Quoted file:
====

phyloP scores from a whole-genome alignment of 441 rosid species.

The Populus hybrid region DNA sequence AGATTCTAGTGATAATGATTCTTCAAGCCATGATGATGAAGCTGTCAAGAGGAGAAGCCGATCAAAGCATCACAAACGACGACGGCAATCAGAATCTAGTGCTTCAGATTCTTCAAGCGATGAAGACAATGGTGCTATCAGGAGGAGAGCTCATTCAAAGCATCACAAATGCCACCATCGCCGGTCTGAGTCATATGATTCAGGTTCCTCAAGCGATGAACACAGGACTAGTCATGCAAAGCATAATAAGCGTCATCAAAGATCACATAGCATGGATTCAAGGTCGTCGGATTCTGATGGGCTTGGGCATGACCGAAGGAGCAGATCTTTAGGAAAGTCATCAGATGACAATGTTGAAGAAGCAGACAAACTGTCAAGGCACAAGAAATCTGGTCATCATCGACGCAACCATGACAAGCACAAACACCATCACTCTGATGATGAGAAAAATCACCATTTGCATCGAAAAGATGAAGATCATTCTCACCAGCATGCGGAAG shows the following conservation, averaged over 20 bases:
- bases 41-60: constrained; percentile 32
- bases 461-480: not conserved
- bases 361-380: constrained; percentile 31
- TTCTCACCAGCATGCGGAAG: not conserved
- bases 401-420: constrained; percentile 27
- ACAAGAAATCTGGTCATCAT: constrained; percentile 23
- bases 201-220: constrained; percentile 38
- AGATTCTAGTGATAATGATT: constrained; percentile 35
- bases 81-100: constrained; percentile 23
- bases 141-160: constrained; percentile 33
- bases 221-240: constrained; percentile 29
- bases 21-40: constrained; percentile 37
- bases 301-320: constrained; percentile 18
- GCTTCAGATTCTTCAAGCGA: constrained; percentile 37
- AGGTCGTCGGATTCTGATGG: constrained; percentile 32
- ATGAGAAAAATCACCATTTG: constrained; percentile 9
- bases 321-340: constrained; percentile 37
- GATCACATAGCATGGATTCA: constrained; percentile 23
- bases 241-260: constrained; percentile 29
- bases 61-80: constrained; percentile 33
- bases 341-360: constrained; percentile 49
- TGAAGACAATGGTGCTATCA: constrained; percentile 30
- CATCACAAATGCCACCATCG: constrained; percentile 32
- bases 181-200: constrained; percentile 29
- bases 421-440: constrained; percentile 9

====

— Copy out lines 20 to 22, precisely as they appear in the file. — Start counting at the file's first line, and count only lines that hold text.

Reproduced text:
- GATCACATAGCATGGATTCA: constrained; percentile 23
- bases 241-260: constrained; percentile 29
- bases 61-80: constrained; percentile 33